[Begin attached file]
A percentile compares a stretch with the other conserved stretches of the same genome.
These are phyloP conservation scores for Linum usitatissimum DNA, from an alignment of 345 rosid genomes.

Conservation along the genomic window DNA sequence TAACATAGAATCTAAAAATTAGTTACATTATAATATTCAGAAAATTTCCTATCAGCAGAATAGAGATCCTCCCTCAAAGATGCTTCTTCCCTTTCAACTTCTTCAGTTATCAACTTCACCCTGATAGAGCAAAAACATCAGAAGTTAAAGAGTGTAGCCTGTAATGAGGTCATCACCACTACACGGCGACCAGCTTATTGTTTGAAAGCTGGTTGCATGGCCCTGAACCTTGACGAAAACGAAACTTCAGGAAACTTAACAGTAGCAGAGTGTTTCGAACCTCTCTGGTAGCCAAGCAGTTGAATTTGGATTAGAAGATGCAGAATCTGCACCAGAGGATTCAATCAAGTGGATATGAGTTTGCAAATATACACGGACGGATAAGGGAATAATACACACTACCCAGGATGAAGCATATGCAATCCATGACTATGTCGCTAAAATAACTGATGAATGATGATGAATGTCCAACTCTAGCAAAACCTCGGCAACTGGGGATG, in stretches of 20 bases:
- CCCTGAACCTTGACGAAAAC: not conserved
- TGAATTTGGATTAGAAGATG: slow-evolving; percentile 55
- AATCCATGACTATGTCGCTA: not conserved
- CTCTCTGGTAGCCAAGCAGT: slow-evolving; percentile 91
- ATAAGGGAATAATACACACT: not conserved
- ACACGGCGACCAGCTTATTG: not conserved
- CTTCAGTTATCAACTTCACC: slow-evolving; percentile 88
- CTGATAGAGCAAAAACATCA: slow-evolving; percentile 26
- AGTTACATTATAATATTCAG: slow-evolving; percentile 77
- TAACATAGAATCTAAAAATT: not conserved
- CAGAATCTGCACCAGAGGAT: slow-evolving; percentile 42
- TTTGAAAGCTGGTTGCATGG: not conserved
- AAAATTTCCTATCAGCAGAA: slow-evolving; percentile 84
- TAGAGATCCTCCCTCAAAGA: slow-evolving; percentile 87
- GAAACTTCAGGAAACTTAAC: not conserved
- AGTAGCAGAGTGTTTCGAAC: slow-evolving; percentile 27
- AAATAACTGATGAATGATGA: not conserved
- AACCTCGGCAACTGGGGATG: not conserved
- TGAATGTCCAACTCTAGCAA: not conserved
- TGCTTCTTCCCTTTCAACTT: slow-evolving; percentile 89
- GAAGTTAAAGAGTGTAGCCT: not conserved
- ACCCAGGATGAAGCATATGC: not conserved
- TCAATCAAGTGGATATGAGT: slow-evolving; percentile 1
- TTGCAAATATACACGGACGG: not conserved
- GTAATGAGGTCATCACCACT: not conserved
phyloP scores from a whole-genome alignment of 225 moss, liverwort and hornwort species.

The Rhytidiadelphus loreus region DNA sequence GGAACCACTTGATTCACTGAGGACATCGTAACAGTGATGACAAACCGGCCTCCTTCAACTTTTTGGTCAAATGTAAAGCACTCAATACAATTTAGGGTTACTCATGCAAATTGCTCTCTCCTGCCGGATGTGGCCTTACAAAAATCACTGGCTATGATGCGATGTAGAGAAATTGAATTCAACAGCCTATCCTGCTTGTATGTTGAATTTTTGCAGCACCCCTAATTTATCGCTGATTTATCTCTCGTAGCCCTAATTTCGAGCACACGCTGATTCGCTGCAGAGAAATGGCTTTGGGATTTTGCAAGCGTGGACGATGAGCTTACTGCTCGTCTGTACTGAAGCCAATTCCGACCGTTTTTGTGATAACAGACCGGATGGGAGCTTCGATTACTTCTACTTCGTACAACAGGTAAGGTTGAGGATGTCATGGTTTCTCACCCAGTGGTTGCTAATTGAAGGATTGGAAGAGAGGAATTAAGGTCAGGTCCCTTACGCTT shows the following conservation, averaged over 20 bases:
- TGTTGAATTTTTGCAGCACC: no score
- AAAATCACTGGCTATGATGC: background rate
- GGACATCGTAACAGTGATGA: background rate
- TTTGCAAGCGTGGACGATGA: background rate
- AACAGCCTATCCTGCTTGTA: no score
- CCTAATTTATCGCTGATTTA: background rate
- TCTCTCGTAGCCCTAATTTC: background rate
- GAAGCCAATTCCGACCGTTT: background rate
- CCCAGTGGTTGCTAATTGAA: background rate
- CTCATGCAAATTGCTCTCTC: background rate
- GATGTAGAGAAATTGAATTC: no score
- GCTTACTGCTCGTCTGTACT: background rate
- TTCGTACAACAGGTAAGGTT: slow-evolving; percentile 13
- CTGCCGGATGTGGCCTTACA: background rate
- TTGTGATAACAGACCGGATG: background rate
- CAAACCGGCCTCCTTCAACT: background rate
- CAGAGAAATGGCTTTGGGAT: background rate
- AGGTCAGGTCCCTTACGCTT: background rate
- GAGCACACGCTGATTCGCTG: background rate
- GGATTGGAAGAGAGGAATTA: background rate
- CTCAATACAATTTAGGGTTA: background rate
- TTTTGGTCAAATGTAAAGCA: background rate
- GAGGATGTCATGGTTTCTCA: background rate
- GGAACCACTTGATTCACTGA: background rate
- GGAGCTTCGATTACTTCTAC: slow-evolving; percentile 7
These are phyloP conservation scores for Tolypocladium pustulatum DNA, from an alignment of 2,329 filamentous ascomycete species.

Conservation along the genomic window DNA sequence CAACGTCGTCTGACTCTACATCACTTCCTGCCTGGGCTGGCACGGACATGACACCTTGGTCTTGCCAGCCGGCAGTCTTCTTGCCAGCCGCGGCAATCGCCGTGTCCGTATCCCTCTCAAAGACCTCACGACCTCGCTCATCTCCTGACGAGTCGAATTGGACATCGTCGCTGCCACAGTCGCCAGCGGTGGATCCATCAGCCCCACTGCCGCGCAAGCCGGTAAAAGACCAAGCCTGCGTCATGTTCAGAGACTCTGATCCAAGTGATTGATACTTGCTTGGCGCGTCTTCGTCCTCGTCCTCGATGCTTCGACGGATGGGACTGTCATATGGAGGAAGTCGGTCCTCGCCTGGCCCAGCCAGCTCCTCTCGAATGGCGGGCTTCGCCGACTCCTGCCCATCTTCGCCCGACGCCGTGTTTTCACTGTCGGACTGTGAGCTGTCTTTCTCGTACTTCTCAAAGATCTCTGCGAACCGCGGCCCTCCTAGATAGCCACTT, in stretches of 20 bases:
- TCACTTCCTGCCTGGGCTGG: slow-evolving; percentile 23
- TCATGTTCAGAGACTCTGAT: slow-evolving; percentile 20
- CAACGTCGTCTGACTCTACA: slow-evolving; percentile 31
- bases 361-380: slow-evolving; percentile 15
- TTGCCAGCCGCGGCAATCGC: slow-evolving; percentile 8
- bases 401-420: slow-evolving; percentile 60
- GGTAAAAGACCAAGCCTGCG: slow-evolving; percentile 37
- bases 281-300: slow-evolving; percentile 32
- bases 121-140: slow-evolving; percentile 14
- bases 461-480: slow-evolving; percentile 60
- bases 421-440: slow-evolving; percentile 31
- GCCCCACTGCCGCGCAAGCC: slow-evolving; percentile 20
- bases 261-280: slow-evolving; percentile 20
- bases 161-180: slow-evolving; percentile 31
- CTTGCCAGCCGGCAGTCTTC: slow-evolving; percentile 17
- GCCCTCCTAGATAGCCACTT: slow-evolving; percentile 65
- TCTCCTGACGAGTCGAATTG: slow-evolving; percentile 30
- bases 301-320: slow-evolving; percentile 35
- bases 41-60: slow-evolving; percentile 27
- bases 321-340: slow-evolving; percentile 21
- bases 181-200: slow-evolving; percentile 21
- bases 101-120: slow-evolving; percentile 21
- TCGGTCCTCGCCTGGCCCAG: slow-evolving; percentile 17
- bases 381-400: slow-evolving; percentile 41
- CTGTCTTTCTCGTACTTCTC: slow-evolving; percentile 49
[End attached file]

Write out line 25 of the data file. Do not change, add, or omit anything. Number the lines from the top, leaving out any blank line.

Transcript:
- ACCCAGGATGAAGCATATGC: not conserved